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    The rain radar suggested that I would be better heading East to outrun the weather front and then south. What I did not realise was that I would have to cross the San Diego mountains. As the altitude went up to 4000 ft the temperature dropped to 5C. My fingers started to freeze up and my legs were really cold. I came off freeway 80 and joined the old highway 80, stopping at a fantastic little store for coffee. I also bought a roll of cling film ( glad wrap?) and wrapped my legs in a big plastic nappy to help to keep the heat in.

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    The freeway dropped down into the desert near to the border wall at Calexico and the temperature rose slightly. Had a burger in Calexico and a very easy crossing into Mex. The run down to San Felilpe was more pleasant, getting warmer and river as I ride south. Dropped into SF at around 6pm and slept for 12 hours.
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    Attached Files:

    #31
  12. TUCKERS

    TUCKERS the famous james

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    By 'eck. That was heroic.
    #32
  13. Lost Cartographer

    Lost Cartographer Been here awhile

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    (This is a little late, but it might help out next time)

    Here's a trick that has worked for me twice when I've gotten really big punctures and the plugs would push out:

    - Dismount the tire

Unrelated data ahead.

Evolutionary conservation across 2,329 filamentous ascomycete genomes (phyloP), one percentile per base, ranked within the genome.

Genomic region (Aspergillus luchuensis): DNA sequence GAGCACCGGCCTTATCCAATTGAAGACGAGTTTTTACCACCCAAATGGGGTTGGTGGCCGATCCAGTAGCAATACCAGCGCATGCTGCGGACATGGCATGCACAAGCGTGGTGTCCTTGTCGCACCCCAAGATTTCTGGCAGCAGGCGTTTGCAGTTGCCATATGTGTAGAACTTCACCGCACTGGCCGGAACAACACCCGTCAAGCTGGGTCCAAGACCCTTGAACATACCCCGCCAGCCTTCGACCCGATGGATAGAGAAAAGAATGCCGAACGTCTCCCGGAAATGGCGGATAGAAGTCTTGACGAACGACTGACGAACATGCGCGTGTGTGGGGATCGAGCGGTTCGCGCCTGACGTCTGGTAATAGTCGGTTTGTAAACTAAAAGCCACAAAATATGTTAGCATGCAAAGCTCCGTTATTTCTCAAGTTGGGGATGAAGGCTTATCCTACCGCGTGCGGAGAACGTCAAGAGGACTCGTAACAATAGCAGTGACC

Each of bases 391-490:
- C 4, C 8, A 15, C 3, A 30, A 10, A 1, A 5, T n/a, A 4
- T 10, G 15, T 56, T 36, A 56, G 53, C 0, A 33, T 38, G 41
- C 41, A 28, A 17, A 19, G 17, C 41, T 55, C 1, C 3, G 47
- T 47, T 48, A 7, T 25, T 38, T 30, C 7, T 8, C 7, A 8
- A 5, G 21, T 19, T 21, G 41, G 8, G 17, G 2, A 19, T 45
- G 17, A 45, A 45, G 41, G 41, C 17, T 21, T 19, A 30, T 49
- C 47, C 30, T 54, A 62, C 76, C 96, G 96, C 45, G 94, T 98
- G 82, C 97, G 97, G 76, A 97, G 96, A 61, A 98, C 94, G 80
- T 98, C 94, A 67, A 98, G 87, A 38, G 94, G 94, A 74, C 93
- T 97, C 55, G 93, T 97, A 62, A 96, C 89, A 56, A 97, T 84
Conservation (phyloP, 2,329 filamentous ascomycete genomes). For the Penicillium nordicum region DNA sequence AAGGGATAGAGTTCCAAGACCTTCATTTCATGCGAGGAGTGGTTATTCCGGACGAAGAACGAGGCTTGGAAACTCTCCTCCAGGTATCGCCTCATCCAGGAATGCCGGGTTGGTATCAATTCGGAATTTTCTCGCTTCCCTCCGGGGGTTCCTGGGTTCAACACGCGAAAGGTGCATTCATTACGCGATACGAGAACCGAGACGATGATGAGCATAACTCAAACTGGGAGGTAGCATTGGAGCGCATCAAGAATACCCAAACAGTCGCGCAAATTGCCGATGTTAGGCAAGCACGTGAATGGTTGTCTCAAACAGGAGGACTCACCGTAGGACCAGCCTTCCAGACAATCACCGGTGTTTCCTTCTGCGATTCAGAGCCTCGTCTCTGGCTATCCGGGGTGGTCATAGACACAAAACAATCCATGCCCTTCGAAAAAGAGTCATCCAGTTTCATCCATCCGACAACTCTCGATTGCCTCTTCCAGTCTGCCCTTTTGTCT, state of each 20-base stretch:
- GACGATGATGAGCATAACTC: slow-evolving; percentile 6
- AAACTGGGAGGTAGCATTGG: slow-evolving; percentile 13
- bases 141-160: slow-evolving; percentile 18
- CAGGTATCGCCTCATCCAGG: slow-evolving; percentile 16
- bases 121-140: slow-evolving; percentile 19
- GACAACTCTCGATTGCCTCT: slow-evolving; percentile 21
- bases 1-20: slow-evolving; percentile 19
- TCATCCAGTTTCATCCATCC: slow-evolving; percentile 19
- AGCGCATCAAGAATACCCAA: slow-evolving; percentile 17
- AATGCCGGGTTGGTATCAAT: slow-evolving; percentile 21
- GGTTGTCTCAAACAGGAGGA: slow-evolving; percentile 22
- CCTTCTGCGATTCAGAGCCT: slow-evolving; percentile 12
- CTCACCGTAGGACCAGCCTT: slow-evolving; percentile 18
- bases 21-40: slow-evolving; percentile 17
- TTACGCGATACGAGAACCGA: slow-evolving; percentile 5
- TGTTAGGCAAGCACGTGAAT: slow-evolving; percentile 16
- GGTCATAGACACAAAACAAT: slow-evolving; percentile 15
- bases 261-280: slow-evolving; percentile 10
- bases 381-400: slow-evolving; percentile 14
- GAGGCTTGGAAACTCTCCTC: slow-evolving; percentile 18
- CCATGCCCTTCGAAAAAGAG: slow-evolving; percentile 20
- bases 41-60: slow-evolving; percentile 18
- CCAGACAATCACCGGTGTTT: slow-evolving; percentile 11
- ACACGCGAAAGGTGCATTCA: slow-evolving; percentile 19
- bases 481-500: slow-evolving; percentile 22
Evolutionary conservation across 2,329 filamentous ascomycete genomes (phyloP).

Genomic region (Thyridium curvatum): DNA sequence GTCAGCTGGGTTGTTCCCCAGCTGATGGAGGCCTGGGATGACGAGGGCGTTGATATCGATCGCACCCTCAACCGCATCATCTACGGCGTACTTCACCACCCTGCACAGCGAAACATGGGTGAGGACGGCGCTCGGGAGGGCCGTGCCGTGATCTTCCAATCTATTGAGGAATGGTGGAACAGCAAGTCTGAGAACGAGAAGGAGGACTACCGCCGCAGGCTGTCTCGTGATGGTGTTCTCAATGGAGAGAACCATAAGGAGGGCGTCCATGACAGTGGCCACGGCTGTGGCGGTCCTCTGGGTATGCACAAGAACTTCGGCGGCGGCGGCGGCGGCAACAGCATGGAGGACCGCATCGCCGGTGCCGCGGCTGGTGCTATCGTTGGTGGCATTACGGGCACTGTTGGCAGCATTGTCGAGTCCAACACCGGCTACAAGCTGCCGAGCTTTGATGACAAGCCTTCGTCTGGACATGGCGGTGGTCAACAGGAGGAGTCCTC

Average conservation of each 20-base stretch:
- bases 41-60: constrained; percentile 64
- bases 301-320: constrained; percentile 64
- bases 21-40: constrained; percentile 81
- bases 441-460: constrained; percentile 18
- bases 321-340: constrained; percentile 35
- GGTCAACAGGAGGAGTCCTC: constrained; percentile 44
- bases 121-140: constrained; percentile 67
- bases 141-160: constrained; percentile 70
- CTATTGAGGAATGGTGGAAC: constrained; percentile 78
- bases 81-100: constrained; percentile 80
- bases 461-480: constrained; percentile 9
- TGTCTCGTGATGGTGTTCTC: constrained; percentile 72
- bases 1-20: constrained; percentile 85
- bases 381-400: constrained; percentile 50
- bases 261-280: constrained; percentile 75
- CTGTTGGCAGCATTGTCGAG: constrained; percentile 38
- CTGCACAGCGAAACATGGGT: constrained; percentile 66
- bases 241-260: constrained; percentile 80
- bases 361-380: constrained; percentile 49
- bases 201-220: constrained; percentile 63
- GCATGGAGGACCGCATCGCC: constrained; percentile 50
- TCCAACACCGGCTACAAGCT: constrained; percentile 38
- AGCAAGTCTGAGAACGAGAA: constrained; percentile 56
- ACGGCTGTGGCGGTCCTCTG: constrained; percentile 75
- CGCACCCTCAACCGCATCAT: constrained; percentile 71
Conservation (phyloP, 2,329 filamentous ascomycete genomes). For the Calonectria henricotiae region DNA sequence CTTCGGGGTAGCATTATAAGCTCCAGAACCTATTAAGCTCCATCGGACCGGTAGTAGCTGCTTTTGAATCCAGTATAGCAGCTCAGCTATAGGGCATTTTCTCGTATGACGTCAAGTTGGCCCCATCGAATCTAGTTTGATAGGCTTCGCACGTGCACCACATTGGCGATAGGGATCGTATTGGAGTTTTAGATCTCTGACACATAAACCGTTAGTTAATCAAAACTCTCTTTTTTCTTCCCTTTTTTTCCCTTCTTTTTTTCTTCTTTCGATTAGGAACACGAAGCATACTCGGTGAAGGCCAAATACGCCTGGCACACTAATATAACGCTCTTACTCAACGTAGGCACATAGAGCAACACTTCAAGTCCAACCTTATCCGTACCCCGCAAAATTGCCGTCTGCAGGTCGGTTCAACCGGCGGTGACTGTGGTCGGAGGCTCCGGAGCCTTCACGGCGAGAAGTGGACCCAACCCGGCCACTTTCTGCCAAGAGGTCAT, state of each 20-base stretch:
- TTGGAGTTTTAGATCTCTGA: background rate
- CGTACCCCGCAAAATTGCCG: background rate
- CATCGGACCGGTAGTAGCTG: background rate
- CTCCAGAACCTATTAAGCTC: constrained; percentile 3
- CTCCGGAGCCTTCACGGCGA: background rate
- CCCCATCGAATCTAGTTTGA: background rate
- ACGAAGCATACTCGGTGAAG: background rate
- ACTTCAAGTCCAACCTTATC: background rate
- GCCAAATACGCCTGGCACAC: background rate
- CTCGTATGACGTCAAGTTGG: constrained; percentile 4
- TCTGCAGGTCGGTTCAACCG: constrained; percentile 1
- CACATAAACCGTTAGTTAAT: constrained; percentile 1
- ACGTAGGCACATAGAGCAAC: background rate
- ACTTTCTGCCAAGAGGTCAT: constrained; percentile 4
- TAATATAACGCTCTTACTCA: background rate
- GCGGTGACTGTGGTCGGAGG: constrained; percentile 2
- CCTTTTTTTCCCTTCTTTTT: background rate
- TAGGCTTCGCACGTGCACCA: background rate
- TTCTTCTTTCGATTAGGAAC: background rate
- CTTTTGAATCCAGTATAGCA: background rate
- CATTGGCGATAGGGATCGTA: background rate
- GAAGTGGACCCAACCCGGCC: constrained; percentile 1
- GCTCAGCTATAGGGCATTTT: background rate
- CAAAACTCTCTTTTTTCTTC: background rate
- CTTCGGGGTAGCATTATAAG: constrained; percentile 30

- Push a couple of plugs into the hole and DON'T withdraw the tool
    - Thread another plug (or two) thru the loop that the main plugs made
    - Use a pair of pliers to pull the plugs back out, the plug(s) that you fed thru the loop will prevent the main plugs from pulling thru

    Don't do this unless you have an air source nearby, as you'll need to re-seat the bead.

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    The hole was so big it pushed out 3 times before I did the above trick. I made it 200+ miles off road and an additional 300+ miles on pavement... then I scrapped the tire.
    #33
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  14. severely

    severely almost a noob

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    Question, if you dismount the tire why not put a patch on the inside of the tire? It's worked before on my GW in Tampico.
    #34
  15. Cal

    Cal Long timer

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    This is the correct way.
    #35
  16. Chriswyper

    Chriswyper Adventurer

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    Cheers for the tips. Jumping ahead we did indeed patch tire “Puedo vulco mi llanta de moto per favour?” In Guerrero Negro. But the patch was only rubber, and we needed a mental patch to give Tony confidence in his BMW again.